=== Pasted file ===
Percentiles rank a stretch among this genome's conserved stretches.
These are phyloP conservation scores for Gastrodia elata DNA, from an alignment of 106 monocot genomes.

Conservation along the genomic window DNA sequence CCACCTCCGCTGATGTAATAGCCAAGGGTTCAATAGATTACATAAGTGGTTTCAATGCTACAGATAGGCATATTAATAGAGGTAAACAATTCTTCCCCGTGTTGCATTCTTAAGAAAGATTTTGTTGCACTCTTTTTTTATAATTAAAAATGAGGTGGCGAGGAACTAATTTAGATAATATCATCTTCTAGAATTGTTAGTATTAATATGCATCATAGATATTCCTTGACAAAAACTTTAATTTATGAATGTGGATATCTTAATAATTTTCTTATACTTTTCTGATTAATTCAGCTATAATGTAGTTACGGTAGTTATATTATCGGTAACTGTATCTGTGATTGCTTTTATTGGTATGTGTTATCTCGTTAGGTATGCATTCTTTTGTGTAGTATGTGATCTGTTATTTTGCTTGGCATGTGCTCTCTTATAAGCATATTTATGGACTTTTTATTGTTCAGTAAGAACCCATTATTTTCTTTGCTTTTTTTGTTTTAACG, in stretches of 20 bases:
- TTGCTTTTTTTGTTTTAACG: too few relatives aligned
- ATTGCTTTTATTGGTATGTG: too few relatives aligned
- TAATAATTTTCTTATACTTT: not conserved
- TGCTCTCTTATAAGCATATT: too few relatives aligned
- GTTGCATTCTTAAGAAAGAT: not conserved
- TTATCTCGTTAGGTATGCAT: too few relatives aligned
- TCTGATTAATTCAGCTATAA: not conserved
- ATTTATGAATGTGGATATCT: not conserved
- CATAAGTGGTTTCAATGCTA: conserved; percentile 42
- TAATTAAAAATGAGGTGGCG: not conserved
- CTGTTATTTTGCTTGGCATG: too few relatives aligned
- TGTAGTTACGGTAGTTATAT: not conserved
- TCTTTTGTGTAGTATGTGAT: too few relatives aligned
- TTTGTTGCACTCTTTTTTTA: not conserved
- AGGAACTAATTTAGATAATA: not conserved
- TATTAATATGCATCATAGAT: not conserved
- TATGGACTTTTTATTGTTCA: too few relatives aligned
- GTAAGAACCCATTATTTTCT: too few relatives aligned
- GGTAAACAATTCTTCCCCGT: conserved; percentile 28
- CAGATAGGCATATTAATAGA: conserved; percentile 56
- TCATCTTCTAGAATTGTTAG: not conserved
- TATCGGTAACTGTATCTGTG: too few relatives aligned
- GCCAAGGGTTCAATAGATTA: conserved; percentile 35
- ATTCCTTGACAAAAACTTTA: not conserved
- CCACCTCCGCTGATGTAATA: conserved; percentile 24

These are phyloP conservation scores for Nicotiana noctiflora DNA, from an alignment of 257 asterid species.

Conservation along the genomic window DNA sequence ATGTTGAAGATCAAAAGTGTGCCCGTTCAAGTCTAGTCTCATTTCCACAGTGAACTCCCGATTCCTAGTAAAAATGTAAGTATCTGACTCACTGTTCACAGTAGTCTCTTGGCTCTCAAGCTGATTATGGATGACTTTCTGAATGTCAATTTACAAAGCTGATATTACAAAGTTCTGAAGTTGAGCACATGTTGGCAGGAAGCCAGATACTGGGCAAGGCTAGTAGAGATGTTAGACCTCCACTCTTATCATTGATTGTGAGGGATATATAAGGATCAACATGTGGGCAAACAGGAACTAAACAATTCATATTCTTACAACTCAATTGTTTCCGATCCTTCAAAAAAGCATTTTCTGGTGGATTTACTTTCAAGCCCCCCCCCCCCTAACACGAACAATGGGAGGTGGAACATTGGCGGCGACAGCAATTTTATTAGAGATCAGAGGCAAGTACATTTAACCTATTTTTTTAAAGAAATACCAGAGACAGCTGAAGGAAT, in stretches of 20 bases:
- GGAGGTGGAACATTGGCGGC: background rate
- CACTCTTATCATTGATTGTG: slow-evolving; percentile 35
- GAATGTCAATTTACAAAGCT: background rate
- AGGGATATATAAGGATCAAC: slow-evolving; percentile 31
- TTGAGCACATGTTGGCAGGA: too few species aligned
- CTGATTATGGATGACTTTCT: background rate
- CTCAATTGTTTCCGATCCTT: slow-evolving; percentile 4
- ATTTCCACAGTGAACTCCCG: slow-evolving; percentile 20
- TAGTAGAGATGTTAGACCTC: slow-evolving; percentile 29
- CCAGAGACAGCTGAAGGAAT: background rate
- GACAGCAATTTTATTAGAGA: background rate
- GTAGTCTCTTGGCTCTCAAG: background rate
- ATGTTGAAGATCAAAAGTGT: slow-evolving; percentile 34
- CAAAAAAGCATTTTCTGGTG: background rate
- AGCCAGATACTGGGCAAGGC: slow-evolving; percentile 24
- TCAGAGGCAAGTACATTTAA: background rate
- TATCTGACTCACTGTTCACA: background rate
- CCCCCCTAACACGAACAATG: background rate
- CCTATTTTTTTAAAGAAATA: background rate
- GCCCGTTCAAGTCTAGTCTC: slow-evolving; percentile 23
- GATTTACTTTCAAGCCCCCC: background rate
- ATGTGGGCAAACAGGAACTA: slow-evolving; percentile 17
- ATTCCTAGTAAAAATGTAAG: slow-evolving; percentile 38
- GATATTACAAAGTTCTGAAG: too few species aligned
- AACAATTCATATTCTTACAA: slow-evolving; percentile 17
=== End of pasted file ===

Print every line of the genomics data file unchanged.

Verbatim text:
Percentiles rank a stretch among this genome's conserved stretches.
These are phyloP conservation scores for Gastrodia elata DNA, from an alignment of 106 monocot genomes.

Conservation along the genomic window DNA sequence CCACCTCCGCTGATGTAATAGCCAAGGGTTCAATAGATTACATAAGTGGTTTCAATGCTACAGATAGGCATATTAATAGAGGTAAACAATTCTTCCCCGTGTTGCATTCTTAAGAAAGATTTTGTTGCACTCTTTTTTTATAATTAAAAATGAGGTGGCGAGGAACTAATTTAGATAATATCATCTTCTAGAATTGTTAGTATTAATATGCATCATAGATATTCCTTGACAAAAACTTTAATTTATGAATGTGGATATCTTAATAATTTTCTTATACTTTTCTGATTAATTCAGCTATAATGTAGTTACGGTAGTTATATTATCGGTAACTGTATCTGTGATTGCTTTTATTGGTATGTGTTATCTCGTTAGGTATGCATTCTTTTGTGTAGTATGTGATCTGTTATTTTGCTTGGCATGTGCTCTCTTATAAGCATATTTATGGACTTTTTATTGTTCAGTAAGAACCCATTATTTTCTTTGCTTTTTTTGTTTTAACG, in stretches of 20 bases:
- TTGCTTTTTTTGTTTTAACG: too few relatives aligned
- ATTGCTTTTATTGGTATGTG: too few relatives aligned
- TAATAATTTTCTTATACTTT: not conserved
- TGCTCTCTTATAAGCATATT: too few relatives aligned
- GTTGCATTCTTAAGAAAGAT: not conserved
- TTATCTCGTTAGGTATGCAT: too few relatives aligned
- TCTGATTAATTCAGCTATAA: not conserved
- ATTTATGAATGTGGATATCT: not conserved
- CATAAGTGGTTTCAATGCTA: conserved; percentile 42
- TAATTAAAAATGAGGTGGCG: not conserved
- CTGTTATTTTGCTTGGCATG: too few relatives aligned
- TGTAGTTACGGTAGTTATAT: not conserved
- TCTTTTGTGTAGTATGTGAT: too few relatives aligned
- TTTGTTGCACTCTTTTTTTA: not conserved
- AGGAACTAATTTAGATAATA: not conserved
- TATTAATATGCATCATAGAT: not conserved
- TATGGACTTTTTATTGTTCA: too few relatives aligned
- GTAAGAACCCATTATTTTCT: too few relatives aligned
- GGTAAACAATTCTTCCCCGT: conserved; percentile 28
- CAGATAGGCATATTAATAGA: conserved; percentile 56
- TCATCTTCTAGAATTGTTAG: not conserved
- TATCGGTAACTGTATCTGTG: too few relatives aligned
- GCCAAGGGTTCAATAGATTA: conserved; percentile 35
- ATTCCTTGACAAAAACTTTA: not conserved
- CCACCTCCGCTGATGTAATA: conserved; percentile 24

These are phyloP conservation scores for Nicotiana noctiflora DNA, from an alignment of 257 asterid species.

Conservation along the genomic window DNA sequence ATGTTGAAGATCAAAAGTGTGCCCGTTCAAGTCTAGTCTCATTTCCACAGTGAACTCCCGATTCCTAGTAAAAATGTAAGTATCTGACTCACTGTTCACAGTAGTCTCTTGGCTCTCAAGCTGATTATGGATGACTTTCTGAATGTCAATTTACAAAGCTGATATTACAAAGTTCTGAAGTTGAGCACATGTTGGCAGGAAGCCAGATACTGGGCAAGGCTAGTAGAGATGTTAGACCTCCACTCTTATCATTGATTGTGAGGGATATATAAGGATCAACATGTGGGCAAACAGGAACTAAACAATTCATATTCTTACAACTCAATTGTTTCCGATCCTTCAAAAAAGCATTTTCTGGTGGATTTACTTTCAAGCCCCCCCCCCCCTAACACGAACAATGGGAGGTGGAACATTGGCGGCGACAGCAATTTTATTAGAGATCAGAGGCAAGTACATTTAACCTATTTTTTTAAAGAAATACCAGAGACAGCTGAAGGAAT, in stretches of 20 bases:
- GGAGGTGGAACATTGGCGGC: background rate
- CACTCTTATCATTGATTGTG: slow-evolving; percentile 35
- GAATGTCAATTTACAAAGCT: background rate
- AGGGATATATAAGGATCAAC: slow-evolving; percentile 31
- TTGAGCACATGTTGGCAGGA: too few species aligned
- CTGATTATGGATGACTTTCT: background rate
- CTCAATTGTTTCCGATCCTT: slow-evolving; percentile 4
- ATTTCCACAGTGAACTCCCG: slow-evolving; percentile 20
- TAGTAGAGATGTTAGACCTC: slow-evolving; percentile 29
- CCAGAGACAGCTGAAGGAAT: background rate
- GACAGCAATTTTATTAGAGA: background rate
- GTAGTCTCTTGGCTCTCAAG: background rate
- ATGTTGAAGATCAAAAGTGT: slow-evolving; percentile 34
- CAAAAAAGCATTTTCTGGTG: background rate
- AGCCAGATACTGGGCAAGGC: slow-evolving; percentile 24
- TCAGAGGCAAGTACATTTAA: background rate
- TATCTGACTCACTGTTCACA: background rate
- CCCCCCTAACACGAACAATG: background rate
- CCTATTTTTTTAAAGAAATA: background rate
- GCCCGTTCAAGTCTAGTCTC: slow-evolving; percentile 23
- GATTTACTTTCAAGCCCCCC: background rate
- ATGTGGGCAAACAGGAACTA: slow-evolving; percentile 17
- ATTCCTAGTAAAAATGTAAG: slow-evolving; percentile 38
- GATATTACAAAGTTCTGAAG: too few species aligned
- AACAATTCATATTCTTACAA: slow-evolving; percentile 17